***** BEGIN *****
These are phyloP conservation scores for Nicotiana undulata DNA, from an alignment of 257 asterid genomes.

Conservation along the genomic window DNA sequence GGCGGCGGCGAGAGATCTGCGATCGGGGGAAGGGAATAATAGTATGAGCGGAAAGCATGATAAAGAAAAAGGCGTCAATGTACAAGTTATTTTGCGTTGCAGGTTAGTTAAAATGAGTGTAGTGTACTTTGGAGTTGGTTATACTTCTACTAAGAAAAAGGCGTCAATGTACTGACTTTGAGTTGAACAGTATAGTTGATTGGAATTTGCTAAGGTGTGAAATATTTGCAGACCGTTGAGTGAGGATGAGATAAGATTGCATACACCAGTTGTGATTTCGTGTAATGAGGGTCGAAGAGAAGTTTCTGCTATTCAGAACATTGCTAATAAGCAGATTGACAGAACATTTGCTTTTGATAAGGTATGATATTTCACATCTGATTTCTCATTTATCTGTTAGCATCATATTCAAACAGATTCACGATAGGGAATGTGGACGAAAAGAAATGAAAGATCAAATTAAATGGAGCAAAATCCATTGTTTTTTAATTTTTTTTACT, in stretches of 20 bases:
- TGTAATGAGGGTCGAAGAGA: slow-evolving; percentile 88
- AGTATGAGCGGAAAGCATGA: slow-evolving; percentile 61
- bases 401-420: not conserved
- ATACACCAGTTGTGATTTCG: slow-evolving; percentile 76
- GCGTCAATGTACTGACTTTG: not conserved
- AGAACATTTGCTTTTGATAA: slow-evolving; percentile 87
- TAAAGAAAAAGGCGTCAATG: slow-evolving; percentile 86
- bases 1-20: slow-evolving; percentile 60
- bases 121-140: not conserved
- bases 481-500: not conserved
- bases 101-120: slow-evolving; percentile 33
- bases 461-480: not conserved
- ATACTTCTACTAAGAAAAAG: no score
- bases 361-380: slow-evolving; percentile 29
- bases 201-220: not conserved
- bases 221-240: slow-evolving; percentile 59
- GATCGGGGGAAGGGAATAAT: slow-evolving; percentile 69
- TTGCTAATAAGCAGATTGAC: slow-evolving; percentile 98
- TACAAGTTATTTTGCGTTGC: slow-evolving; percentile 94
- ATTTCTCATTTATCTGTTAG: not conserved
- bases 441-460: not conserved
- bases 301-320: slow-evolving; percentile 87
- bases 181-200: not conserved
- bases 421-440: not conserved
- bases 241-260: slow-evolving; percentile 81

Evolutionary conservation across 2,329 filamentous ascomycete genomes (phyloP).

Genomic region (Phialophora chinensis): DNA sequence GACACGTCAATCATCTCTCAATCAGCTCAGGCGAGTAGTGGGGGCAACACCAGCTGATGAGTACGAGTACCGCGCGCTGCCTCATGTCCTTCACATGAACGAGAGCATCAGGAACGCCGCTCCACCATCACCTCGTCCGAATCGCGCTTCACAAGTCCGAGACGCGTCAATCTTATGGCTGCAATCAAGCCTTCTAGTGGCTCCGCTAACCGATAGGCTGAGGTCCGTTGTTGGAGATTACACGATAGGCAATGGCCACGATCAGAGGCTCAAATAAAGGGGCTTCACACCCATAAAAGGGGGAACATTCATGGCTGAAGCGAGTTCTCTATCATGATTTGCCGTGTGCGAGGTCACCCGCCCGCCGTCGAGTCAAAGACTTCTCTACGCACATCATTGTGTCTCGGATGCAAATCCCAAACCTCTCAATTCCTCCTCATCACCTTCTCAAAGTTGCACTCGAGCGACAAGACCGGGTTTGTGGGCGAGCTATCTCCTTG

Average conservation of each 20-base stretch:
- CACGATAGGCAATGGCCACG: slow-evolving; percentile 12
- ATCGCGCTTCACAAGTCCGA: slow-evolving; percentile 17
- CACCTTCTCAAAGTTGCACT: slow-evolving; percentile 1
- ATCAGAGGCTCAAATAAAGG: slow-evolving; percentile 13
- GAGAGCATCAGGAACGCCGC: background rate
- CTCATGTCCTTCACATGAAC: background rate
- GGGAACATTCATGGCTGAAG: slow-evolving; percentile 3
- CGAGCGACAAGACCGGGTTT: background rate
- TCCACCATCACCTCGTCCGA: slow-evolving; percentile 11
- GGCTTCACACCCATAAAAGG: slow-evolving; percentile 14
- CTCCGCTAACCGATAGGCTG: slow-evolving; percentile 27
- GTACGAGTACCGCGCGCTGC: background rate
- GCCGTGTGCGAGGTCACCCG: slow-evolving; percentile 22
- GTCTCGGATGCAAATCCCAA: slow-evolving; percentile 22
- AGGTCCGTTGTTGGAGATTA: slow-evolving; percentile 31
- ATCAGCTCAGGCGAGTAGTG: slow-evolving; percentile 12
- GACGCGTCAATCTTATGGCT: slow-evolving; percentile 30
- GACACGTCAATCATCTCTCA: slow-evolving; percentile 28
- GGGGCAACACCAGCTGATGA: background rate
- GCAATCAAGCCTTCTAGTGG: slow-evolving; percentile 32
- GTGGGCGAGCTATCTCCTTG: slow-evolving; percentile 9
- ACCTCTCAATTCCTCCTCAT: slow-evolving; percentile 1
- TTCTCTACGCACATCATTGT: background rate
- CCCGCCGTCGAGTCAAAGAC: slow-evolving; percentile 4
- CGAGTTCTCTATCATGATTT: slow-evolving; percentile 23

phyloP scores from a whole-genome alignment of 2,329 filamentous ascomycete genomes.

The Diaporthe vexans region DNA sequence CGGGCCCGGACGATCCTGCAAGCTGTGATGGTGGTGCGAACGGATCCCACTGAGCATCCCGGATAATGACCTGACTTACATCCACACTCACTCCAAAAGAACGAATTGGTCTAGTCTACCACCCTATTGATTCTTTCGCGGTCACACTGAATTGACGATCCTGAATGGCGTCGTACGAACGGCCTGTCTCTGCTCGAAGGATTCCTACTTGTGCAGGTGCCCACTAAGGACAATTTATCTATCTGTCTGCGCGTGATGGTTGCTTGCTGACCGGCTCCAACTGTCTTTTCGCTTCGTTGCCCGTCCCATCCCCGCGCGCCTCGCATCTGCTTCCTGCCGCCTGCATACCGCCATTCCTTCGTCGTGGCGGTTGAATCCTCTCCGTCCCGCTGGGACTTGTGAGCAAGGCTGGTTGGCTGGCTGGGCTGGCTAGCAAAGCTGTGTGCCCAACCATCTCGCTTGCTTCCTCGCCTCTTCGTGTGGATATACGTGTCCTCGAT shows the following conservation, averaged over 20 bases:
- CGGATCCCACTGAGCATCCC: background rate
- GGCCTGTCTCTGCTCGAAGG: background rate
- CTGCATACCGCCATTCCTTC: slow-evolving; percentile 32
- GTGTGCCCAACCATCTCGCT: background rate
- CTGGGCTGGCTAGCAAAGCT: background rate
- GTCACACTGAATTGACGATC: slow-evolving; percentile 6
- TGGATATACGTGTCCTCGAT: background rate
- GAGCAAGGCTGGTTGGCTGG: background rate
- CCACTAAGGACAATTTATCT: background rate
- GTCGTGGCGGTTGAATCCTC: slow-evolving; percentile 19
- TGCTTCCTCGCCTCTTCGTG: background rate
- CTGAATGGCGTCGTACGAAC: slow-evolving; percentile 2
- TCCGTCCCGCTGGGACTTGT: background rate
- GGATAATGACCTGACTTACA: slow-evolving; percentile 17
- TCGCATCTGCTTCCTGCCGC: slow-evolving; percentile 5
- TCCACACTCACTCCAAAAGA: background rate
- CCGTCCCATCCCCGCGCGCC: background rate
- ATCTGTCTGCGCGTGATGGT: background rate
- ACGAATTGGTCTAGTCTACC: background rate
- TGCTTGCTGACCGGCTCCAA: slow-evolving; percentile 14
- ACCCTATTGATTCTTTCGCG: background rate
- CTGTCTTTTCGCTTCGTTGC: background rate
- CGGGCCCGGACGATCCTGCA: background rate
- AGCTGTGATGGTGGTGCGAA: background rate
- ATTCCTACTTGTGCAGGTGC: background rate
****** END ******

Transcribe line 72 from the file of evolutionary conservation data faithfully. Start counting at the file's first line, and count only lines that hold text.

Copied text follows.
- TCGCATCTGCTTCCTGCCGC: slow-evolving; percentile 5